The history



Nedre Sevle - later Sevletunet - an ancient familiy farm with an exciting history, is a good example of a Norwegian historical landmark. The farm is one of the oldest in the area. Both the storehouse on pillars and the old barn are protected by the antiquarian authorities. The farm has been awarded the medal of approval "Olavsrosa" by the national cultural foundation, Norwegian Heritage, for the historical environmental quality which the place represents. "Olavsrosa" is awarded after strict evaluation with emphasis on the product's cultural and historical values, how they are preserved and how they are presented for the public. 


For its logo Norwegian Heritage has chosen the St. Olav's Rose, an ancient magical symbol for protection and the keeping of a secret. The Rose is supposed to be the symbol of what binds together our unwritten history and our own time - it embraces the global perspective and the historical landscape, both literally and metaphorically. The cultural monuments are non-renewable resources. And so our emblem stands for the combination of development and protection in modern society.
THE BUILDINGS:                                                                             
Two-storied log house at Sevletunet (Sevleloftet)
Sevletunet has a two-storied log house, a storehouse on pillars, erected in a typical midieval building tradition. The log house's original character is preserved. There are only thre log houses of this kind nationwide, and all of them are situated here in this district, Nore and Uvdal, in Numedal. In the book “Stave and Log Construction in Norway”(“Stav og laft i Norge” (Bugge-Nordberg-Schulz, 1984)) it says:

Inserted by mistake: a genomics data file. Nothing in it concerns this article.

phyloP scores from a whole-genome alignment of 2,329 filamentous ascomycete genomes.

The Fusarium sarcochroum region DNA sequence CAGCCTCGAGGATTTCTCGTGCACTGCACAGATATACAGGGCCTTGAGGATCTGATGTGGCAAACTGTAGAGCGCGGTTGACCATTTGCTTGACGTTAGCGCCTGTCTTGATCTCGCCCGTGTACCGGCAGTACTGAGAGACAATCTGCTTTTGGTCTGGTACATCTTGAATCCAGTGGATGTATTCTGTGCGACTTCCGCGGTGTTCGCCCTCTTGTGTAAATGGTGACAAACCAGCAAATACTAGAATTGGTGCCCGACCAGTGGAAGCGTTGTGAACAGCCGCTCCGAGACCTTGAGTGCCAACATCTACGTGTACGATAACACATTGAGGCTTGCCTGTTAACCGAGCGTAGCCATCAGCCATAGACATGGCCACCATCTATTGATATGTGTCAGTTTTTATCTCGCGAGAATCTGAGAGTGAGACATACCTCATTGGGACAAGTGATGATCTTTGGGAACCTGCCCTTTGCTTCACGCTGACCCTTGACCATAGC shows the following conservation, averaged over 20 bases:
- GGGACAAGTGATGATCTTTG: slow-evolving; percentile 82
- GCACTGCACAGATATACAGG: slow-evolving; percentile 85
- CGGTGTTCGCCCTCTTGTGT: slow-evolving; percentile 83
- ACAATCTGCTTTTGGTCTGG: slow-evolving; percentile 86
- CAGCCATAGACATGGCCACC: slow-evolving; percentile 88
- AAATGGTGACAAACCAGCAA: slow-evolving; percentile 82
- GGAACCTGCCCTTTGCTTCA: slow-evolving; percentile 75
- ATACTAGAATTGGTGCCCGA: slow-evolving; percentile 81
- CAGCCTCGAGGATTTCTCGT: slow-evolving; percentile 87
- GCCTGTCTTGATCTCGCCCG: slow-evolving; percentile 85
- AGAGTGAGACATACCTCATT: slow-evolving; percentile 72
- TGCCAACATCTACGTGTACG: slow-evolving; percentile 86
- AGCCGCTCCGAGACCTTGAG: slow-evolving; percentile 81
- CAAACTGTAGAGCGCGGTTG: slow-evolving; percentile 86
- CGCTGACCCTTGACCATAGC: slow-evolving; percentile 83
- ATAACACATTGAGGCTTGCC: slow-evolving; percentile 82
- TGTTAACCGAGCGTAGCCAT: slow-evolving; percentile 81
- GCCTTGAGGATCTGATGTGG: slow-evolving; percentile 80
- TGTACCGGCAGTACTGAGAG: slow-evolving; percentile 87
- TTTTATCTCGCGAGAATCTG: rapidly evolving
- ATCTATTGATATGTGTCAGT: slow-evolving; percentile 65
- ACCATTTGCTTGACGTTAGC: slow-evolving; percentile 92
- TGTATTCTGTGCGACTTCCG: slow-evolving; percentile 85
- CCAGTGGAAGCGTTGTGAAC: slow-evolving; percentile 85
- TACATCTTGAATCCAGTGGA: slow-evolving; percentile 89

"As type this two-storied log house points far back in Norwegian history, towards the royal halls of the Viking Age." Sevleloftet - is regarded by experts as one of the finest examples of storehouses to be found in Numedal and in the country, and of "joiner's art" in Scandinavia.

The barn (Sevlelåven).
The barn is from 1632 and is one of two oldest preserved barns in Norway.
Both Sevleloftet and Sevlelåven are scheduled as ancient monuments, both having medieval elements in them. People have, however, been living on the place long before medieval time. This is indicated by findings from the early Iron Age.

 A couple of hundred years ago this farm was the scene of great drama.... 

The story about the freeholder of the farm, the Sevle boy, is more exciting than any detective novel. . He was kind to the people who were even poorer than him, but he was desperate because of economic problems so he did a stupid thing…..

No guests leave the farm without having been offered the story told by the hostess. A story theater is also developed.
After the incident with the Sevle boy, his family had to move from the farm, and the present landladie's ancestors settled here (1837). The family who lives here today are the 5th generation.
In the main house the present hostess' (Gro's) grandmother (also Gro) had a telephone station, a post office and lived there with her family - all in the same house. She had 4 children and became an early widow. Among other things she had to carry water from the well... In the spring they went to the mountain farms, she loved that. They stayed there till autumn.
About her people say that she was as kind to poor as to rich, even the gipsies (who most people feared) had a refuge here... No matter how busy she was, no one could pass the house without beeing called for: "Come on in for a nice chat, the coffee is just being made..."

ole sevle.jpeg